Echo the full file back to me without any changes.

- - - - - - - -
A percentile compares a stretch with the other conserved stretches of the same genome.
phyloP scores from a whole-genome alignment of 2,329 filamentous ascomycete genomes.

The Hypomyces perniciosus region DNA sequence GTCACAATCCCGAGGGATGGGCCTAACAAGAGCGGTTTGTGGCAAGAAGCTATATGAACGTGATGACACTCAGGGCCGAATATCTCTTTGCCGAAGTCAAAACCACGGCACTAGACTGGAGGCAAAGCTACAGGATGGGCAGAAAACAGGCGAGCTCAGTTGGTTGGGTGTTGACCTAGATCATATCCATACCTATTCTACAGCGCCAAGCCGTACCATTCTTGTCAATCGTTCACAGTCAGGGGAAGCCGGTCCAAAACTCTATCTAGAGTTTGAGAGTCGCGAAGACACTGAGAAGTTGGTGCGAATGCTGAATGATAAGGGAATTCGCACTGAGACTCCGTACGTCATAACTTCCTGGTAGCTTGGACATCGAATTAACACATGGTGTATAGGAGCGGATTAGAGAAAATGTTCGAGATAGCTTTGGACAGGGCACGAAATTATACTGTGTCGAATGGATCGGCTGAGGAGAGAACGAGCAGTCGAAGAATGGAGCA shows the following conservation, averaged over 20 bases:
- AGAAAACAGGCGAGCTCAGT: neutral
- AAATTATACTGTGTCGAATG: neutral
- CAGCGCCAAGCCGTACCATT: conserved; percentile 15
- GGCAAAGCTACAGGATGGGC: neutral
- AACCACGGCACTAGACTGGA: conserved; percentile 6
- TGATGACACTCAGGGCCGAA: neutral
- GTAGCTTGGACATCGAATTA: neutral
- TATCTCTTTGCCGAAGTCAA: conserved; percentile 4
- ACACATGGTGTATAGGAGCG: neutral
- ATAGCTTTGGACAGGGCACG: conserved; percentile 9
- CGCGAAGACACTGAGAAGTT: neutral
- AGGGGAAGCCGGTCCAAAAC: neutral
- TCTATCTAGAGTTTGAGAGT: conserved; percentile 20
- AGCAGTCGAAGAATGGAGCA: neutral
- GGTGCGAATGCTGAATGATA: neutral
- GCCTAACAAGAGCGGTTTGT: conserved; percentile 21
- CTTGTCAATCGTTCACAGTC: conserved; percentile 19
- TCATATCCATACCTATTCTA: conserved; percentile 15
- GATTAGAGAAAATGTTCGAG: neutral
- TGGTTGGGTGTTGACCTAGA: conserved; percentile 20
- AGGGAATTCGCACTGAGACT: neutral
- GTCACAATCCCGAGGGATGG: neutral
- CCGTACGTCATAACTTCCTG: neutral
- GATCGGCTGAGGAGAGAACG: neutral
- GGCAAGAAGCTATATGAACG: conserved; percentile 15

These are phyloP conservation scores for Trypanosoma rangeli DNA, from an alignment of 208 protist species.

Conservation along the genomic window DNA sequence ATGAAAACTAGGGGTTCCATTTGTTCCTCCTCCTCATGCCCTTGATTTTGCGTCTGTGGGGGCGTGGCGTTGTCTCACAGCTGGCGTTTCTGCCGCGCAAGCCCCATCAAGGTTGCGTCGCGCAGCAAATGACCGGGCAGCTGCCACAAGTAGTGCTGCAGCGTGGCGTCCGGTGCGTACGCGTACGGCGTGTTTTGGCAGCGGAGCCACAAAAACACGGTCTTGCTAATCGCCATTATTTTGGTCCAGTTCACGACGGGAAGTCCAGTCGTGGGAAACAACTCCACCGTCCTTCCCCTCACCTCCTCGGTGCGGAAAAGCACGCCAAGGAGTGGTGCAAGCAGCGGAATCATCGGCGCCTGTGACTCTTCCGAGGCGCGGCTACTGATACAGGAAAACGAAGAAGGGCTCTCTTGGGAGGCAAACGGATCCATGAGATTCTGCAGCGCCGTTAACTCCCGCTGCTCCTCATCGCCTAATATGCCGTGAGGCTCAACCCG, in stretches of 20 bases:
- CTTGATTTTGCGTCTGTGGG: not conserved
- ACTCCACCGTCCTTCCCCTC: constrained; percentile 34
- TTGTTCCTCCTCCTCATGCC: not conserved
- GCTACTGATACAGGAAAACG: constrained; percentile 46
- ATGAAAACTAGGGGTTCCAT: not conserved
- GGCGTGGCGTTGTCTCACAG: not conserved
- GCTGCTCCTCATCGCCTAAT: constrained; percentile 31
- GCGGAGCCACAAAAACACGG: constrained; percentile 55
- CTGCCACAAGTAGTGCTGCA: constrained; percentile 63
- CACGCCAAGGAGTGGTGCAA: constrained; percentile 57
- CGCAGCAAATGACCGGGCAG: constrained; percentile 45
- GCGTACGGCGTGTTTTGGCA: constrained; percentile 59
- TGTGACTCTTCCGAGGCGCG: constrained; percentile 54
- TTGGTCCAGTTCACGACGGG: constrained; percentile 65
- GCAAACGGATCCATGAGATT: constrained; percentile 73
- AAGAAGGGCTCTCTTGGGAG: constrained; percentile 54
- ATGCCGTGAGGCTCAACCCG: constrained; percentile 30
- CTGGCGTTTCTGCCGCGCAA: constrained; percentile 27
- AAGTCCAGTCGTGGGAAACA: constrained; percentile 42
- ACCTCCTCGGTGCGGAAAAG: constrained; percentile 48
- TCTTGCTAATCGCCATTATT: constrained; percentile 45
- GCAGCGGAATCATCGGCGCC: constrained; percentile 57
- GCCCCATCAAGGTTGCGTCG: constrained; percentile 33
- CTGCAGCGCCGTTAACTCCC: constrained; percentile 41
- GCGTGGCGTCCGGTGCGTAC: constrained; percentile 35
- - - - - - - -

A percentile compares a stretch with the other conserved stretches of the same genome.
phyloP scores from a whole-genome alignment of 2,329 filamentous ascomycete genomes.

The Hypomyces perniciosus region DNA sequence GTCACAATCCCGAGGGATGGGCCTAACAAGAGCGGTTTGTGGCAAGAAGCTATATGAACGTGATGACACTCAGGGCCGAATATCTCTTTGCCGAAGTCAAAACCACGGCACTAGACTGGAGGCAAAGCTACAGGATGGGCAGAAAACAGGCGAGCTCAGTTGGTTGGGTGTTGACCTAGATCATATCCATACCTATTCTACAGCGCCAAGCCGTACCATTCTTGTCAATCGTTCACAGTCAGGGGAAGCCGGTCCAAAACTCTATCTAGAGTTTGAGAGTCGCGAAGACACTGAGAAGTTGGTGCGAATGCTGAATGATAAGGGAATTCGCACTGAGACTCCGTACGTCATAACTTCCTGGTAGCTTGGACATCGAATTAACACATGGTGTATAGGAGCGGATTAGAGAAAATGTTCGAGATAGCTTTGGACAGGGCACGAAATTATACTGTGTCGAATGGATCGGCTGAGGAGAGAACGAGCAGTCGAAGAATGGAGCA shows the following conservation, averaged over 20 bases:
- AGAAAACAGGCGAGCTCAGT: neutral
- AAATTATACTGTGTCGAATG: neutral
- CAGCGCCAAGCCGTACCATT: conserved; percentile 15
- GGCAAAGCTACAGGATGGGC: neutral
- AACCACGGCACTAGACTGGA: conserved; percentile 6
- TGATGACACTCAGGGCCGAA: neutral
- GTAGCTTGGACATCGAATTA: neutral
- TATCTCTTTGCCGAAGTCAA: conserved; percentile 4
- ACACATGGTGTATAGGAGCG: neutral
- ATAGCTTTGGACAGGGCACG: conserved; percentile 9
- CGCGAAGACACTGAGAAGTT: neutral
- AGGGGAAGCCGGTCCAAAAC: neutral
- TCTATCTAGAGTTTGAGAGT: conserved; percentile 20
- AGCAGTCGAAGAATGGAGCA: neutral
- GGTGCGAATGCTGAATGATA: neutral
- GCCTAACAAGAGCGGTTTGT: conserved; percentile 21
- CTTGTCAATCGTTCACAGTC: conserved; percentile 19
- TCATATCCATACCTATTCTA: conserved; percentile 15
- GATTAGAGAAAATGTTCGAG: neutral
- TGGTTGGGTGTTGACCTAGA: conserved; percentile 20
- AGGGAATTCGCACTGAGACT: neutral
- GTCACAATCCCGAGGGATGG: neutral
- CCGTACGTCATAACTTCCTG: neutral
- GATCGGCTGAGGAGAGAACG: neutral
- GGCAAGAAGCTATATGAACG: conserved; percentile 15

These are phyloP conservation scores for Trypanosoma rangeli DNA, from an alignment of 208 protist species.

Conservation along the genomic window DNA sequence ATGAAAACTAGGGGTTCCATTTGTTCCTCCTCCTCATGCCCTTGATTTTGCGTCTGTGGGGGCGTGGCGTTGTCTCACAGCTGGCGTTTCTGCCGCGCAAGCCCCATCAAGGTTGCGTCGCGCAGCAAATGACCGGGCAGCTGCCACAAGTAGTGCTGCAGCGTGGCGTCCGGTGCGTACGCGTACGGCGTGTTTTGGCAGCGGAGCCACAAAAACACGGTCTTGCTAATCGCCATTATTTTGGTCCAGTTCACGACGGGAAGTCCAGTCGTGGGAAACAACTCCACCGTCCTTCCCCTCACCTCCTCGGTGCGGAAAAGCACGCCAAGGAGTGGTGCAAGCAGCGGAATCATCGGCGCCTGTGACTCTTCCGAGGCGCGGCTACTGATACAGGAAAACGAAGAAGGGCTCTCTTGGGAGGCAAACGGATCCATGAGATTCTGCAGCGCCGTTAACTCCCGCTGCTCCTCATCGCCTAATATGCCGTGAGGCTCAACCCG, in stretches of 20 bases:
- CTTGATTTTGCGTCTGTGGG: not conserved
- ACTCCACCGTCCTTCCCCTC: constrained; percentile 34
- TTGTTCCTCCTCCTCATGCC: not conserved
- GCTACTGATACAGGAAAACG: constrained; percentile 46
- ATGAAAACTAGGGGTTCCAT: not conserved
- GGCGTGGCGTTGTCTCACAG: not conserved
- GCTGCTCCTCATCGCCTAAT: constrained; percentile 31
- GCGGAGCCACAAAAACACGG: constrained; percentile 55
- CTGCCACAAGTAGTGCTGCA: constrained; percentile 63
- CACGCCAAGGAGTGGTGCAA: constrained; percentile 57
- CGCAGCAAATGACCGGGCAG: constrained; percentile 45
- GCGTACGGCGTGTTTTGGCA: constrained; percentile 59
- TGTGACTCTTCCGAGGCGCG: constrained; percentile 54
- TTGGTCCAGTTCACGACGGG: constrained; percentile 65
- GCAAACGGATCCATGAGATT: constrained; percentile 73
- AAGAAGGGCTCTCTTGGGAG: constrained; percentile 54
- ATGCCGTGAGGCTCAACCCG: constrained; percentile 30
- CTGGCGTTTCTGCCGCGCAA: constrained; percentile 27
- AAGTCCAGTCGTGGGAAACA: constrained; percentile 42
- ACCTCCTCGGTGCGGAAAAG: constrained; percentile 48
- TCTTGCTAATCGCCATTATT: constrained; percentile 45
- GCAGCGGAATCATCGGCGCC: constrained; percentile 57
- GCCCCATCAAGGTTGCGTCG: constrained; percentile 33
- CTGCAGCGCCGTTAACTCCC: constrained; percentile 41
- GCGTGGCGTCCGGTGCGTAC: constrained; percentile 35